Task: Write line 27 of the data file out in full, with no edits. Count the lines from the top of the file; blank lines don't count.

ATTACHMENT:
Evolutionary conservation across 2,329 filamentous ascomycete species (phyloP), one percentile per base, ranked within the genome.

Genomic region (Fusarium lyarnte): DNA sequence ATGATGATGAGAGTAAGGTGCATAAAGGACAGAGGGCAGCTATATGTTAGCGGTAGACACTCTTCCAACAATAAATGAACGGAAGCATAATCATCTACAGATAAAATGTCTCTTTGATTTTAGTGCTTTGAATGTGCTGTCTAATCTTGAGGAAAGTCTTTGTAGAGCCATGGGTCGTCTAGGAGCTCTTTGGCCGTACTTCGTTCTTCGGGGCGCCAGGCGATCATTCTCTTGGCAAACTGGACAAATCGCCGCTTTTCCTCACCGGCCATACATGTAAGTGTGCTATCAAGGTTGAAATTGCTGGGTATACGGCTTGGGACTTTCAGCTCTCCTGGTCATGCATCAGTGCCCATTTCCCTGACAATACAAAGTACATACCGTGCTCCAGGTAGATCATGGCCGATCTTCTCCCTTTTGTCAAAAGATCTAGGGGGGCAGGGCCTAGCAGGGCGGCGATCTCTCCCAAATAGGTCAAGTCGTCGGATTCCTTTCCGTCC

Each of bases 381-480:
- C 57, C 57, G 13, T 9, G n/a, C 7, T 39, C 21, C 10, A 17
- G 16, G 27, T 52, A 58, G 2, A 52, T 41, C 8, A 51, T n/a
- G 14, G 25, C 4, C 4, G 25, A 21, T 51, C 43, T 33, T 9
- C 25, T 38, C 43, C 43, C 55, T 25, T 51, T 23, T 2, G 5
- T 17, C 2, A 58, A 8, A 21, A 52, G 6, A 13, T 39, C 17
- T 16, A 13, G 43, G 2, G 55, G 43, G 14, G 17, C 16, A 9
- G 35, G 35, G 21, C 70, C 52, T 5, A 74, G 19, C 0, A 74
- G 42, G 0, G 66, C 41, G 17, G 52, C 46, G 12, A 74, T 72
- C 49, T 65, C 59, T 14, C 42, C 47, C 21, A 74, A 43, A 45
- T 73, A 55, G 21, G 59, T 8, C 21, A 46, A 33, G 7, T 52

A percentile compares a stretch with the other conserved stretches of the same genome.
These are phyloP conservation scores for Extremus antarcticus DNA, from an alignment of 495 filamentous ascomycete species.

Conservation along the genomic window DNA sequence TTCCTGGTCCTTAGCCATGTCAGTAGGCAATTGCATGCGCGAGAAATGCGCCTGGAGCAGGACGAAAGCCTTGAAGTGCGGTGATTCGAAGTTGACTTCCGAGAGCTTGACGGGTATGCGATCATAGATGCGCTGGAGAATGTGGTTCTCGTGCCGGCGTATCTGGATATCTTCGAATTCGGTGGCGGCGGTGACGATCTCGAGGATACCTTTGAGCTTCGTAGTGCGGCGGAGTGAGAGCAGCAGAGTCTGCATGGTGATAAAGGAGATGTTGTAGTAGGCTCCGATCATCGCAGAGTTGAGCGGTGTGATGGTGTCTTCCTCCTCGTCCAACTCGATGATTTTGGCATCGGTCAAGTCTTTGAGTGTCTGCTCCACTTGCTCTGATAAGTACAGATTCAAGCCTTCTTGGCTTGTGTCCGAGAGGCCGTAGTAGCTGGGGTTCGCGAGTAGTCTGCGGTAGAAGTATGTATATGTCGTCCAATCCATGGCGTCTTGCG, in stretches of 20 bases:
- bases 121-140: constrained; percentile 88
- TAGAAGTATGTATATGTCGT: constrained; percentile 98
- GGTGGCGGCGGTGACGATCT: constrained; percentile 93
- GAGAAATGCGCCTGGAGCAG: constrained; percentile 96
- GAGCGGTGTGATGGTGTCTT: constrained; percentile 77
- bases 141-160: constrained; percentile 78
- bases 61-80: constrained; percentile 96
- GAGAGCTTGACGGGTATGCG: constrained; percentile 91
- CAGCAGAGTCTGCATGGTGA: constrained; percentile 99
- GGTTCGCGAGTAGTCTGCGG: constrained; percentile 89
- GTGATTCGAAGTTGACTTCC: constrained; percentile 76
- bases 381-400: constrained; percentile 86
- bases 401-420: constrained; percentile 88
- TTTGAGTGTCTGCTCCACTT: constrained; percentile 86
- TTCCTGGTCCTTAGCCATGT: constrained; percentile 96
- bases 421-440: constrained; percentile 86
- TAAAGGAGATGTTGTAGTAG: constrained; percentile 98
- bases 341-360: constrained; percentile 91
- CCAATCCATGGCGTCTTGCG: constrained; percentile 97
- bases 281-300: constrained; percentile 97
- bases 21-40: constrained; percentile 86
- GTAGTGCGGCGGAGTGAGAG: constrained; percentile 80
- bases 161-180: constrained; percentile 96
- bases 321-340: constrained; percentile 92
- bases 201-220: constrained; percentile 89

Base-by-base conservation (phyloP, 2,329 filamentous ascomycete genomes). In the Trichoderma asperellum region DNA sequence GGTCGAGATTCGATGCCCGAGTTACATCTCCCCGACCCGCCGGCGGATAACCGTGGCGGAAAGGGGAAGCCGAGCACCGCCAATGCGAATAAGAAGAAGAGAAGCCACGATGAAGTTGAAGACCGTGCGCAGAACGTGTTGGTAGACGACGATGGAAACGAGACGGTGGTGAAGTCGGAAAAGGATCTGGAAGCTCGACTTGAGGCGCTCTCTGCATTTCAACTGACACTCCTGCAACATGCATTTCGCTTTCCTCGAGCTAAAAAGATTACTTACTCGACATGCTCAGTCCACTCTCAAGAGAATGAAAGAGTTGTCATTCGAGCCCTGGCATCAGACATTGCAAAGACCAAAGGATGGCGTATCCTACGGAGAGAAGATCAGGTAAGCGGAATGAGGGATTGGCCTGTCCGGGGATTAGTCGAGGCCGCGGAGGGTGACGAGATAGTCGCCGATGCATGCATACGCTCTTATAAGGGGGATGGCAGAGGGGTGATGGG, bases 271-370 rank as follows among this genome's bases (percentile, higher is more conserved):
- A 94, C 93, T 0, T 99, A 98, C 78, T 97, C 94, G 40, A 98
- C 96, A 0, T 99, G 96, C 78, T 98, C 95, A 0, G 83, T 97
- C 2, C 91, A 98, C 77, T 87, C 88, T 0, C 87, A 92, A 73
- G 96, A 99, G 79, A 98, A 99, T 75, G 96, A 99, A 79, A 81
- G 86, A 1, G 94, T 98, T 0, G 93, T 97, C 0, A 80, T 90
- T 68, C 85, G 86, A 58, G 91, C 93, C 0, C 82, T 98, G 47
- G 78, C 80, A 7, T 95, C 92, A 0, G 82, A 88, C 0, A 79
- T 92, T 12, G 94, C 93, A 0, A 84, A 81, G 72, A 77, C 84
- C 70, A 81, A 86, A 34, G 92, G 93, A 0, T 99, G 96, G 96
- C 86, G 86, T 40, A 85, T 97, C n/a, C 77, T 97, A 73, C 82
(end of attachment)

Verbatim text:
- GTGATTCGAAGTTGACTTCC: constrained; percentile 76